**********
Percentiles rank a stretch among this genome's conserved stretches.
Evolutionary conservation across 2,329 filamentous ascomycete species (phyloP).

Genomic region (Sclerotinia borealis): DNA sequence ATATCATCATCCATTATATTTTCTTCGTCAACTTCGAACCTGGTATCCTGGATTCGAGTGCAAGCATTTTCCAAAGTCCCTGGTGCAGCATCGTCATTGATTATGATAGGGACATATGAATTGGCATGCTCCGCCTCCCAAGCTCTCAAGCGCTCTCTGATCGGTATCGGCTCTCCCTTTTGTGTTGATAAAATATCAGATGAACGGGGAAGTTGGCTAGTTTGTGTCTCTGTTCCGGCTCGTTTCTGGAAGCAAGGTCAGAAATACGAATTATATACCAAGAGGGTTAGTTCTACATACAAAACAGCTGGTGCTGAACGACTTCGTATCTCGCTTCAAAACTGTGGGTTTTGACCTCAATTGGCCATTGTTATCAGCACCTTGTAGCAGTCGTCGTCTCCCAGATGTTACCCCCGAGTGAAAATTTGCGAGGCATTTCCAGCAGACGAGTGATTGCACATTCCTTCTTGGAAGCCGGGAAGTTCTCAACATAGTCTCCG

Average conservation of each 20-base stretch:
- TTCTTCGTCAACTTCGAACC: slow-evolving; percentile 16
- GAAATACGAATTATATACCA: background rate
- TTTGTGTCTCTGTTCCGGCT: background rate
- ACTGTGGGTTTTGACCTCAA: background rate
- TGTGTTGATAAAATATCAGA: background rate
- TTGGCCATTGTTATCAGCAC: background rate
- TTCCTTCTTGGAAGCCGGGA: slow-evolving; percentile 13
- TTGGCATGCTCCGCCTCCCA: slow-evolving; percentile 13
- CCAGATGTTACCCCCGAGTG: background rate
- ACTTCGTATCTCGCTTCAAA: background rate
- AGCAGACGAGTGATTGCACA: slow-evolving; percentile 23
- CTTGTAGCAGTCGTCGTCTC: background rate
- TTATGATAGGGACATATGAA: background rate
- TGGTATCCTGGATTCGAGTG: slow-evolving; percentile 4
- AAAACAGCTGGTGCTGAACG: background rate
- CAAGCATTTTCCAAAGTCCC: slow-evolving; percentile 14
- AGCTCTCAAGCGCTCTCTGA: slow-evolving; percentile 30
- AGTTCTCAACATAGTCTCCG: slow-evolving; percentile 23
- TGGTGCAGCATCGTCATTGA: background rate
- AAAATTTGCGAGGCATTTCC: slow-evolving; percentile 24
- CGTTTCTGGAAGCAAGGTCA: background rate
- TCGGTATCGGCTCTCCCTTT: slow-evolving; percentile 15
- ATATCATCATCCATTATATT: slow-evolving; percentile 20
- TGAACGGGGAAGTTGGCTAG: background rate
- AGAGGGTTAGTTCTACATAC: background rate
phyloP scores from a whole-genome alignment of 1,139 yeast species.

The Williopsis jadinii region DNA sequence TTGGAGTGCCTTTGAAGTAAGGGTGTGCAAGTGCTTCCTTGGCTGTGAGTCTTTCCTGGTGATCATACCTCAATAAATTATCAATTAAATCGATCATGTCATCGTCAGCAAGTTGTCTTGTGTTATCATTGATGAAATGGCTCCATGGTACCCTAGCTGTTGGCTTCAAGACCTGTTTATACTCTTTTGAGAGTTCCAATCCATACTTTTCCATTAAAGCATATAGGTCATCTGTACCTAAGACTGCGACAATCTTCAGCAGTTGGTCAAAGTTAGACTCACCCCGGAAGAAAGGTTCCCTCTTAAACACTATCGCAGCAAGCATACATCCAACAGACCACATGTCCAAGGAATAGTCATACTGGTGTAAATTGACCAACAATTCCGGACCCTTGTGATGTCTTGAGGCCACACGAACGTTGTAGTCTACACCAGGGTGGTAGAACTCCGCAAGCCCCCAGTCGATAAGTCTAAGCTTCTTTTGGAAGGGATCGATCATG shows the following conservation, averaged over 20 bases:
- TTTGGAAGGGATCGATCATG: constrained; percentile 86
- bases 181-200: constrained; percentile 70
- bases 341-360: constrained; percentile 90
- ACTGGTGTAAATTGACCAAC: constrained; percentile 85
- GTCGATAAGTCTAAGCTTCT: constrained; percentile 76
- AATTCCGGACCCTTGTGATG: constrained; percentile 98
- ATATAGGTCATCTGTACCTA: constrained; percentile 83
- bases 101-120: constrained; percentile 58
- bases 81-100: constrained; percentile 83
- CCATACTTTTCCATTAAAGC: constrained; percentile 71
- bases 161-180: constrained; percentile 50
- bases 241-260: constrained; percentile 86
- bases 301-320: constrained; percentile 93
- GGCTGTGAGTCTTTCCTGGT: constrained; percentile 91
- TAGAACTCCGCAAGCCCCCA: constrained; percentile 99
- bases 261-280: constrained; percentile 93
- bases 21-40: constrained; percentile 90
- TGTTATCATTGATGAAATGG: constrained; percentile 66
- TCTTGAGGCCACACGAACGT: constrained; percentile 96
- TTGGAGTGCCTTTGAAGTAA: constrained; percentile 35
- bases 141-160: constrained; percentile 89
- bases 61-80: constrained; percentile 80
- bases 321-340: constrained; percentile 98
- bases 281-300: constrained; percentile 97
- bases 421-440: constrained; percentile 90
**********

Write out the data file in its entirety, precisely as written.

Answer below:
Percentiles rank a stretch among this genome's conserved stretches.
Evolutionary conservation across 2,329 filamentous ascomycete species (phyloP).

Genomic region (Sclerotinia borealis): DNA sequence ATATCATCATCCATTATATTTTCTTCGTCAACTTCGAACCTGGTATCCTGGATTCGAGTGCAAGCATTTTCCAAAGTCCCTGGTGCAGCATCGTCATTGATTATGATAGGGACATATGAATTGGCATGCTCCGCCTCCCAAGCTCTCAAGCGCTCTCTGATCGGTATCGGCTCTCCCTTTTGTGTTGATAAAATATCAGATGAACGGGGAAGTTGGCTAGTTTGTGTCTCTGTTCCGGCTCGTTTCTGGAAGCAAGGTCAGAAATACGAATTATATACCAAGAGGGTTAGTTCTACATACAAAACAGCTGGTGCTGAACGACTTCGTATCTCGCTTCAAAACTGTGGGTTTTGACCTCAATTGGCCATTGTTATCAGCACCTTGTAGCAGTCGTCGTCTCCCAGATGTTACCCCCGAGTGAAAATTTGCGAGGCATTTCCAGCAGACGAGTGATTGCACATTCCTTCTTGGAAGCCGGGAAGTTCTCAACATAGTCTCCG

Average conservation of each 20-base stretch:
- TTCTTCGTCAACTTCGAACC: slow-evolving; percentile 16
- GAAATACGAATTATATACCA: background rate
- TTTGTGTCTCTGTTCCGGCT: background rate
- ACTGTGGGTTTTGACCTCAA: background rate
- TGTGTTGATAAAATATCAGA: background rate
- TTGGCCATTGTTATCAGCAC: background rate
- TTCCTTCTTGGAAGCCGGGA: slow-evolving; percentile 13
- TTGGCATGCTCCGCCTCCCA: slow-evolving; percentile 13
- CCAGATGTTACCCCCGAGTG: background rate
- ACTTCGTATCTCGCTTCAAA: background rate
- AGCAGACGAGTGATTGCACA: slow-evolving; percentile 23
- CTTGTAGCAGTCGTCGTCTC: background rate
- TTATGATAGGGACATATGAA: background rate
- TGGTATCCTGGATTCGAGTG: slow-evolving; percentile 4
- AAAACAGCTGGTGCTGAACG: background rate
- CAAGCATTTTCCAAAGTCCC: slow-evolving; percentile 14
- AGCTCTCAAGCGCTCTCTGA: slow-evolving; percentile 30
- AGTTCTCAACATAGTCTCCG: slow-evolving; percentile 23
- TGGTGCAGCATCGTCATTGA: background rate
- AAAATTTGCGAGGCATTTCC: slow-evolving; percentile 24
- CGTTTCTGGAAGCAAGGTCA: background rate
- TCGGTATCGGCTCTCCCTTT: slow-evolving; percentile 15
- ATATCATCATCCATTATATT: slow-evolving; percentile 20
- TGAACGGGGAAGTTGGCTAG: background rate
- AGAGGGTTAGTTCTACATAC: background rate
phyloP scores from a whole-genome alignment of 1,139 yeast species.

The Williopsis jadinii region DNA sequence TTGGAGTGCCTTTGAAGTAAGGGTGTGCAAGTGCTTCCTTGGCTGTGAGTCTTTCCTGGTGATCATACCTCAATAAATTATCAATTAAATCGATCATGTCATCGTCAGCAAGTTGTCTTGTGTTATCATTGATGAAATGGCTCCATGGTACCCTAGCTGTTGGCTTCAAGACCTGTTTATACTCTTTTGAGAGTTCCAATCCATACTTTTCCATTAAAGCATATAGGTCATCTGTACCTAAGACTGCGACAATCTTCAGCAGTTGGTCAAAGTTAGACTCACCCCGGAAGAAAGGTTCCCTCTTAAACACTATCGCAGCAAGCATACATCCAACAGACCACATGTCCAAGGAATAGTCATACTGGTGTAAATTGACCAACAATTCCGGACCCTTGTGATGTCTTGAGGCCACACGAACGTTGTAGTCTACACCAGGGTGGTAGAACTCCGCAAGCCCCCAGTCGATAAGTCTAAGCTTCTTTTGGAAGGGATCGATCATG shows the following conservation, averaged over 20 bases:
- TTTGGAAGGGATCGATCATG: constrained; percentile 86
- bases 181-200: constrained; percentile 70
- bases 341-360: constrained; percentile 90
- ACTGGTGTAAATTGACCAAC: constrained; percentile 85
- GTCGATAAGTCTAAGCTTCT: constrained; percentile 76
- AATTCCGGACCCTTGTGATG: constrained; percentile 98
- ATATAGGTCATCTGTACCTA: constrained; percentile 83
- bases 101-120: constrained; percentile 58
- bases 81-100: constrained; percentile 83
- CCATACTTTTCCATTAAAGC: constrained; percentile 71
- bases 161-180: constrained; percentile 50
- bases 241-260: constrained; percentile 86
- bases 301-320: constrained; percentile 93
- GGCTGTGAGTCTTTCCTGGT: constrained; percentile 91
- TAGAACTCCGCAAGCCCCCA: constrained; percentile 99
- bases 261-280: constrained; percentile 93
- bases 21-40: constrained; percentile 90
- TGTTATCATTGATGAAATGG: constrained; percentile 66
- TCTTGAGGCCACACGAACGT: constrained; percentile 96
- TTGGAGTGCCTTTGAAGTAA: constrained; percentile 35
- bases 141-160: constrained; percentile 89
- bases 61-80: constrained; percentile 80
- bases 321-340: constrained; percentile 98
- bases 281-300: constrained; percentile 97
- bases 421-440: constrained; percentile 90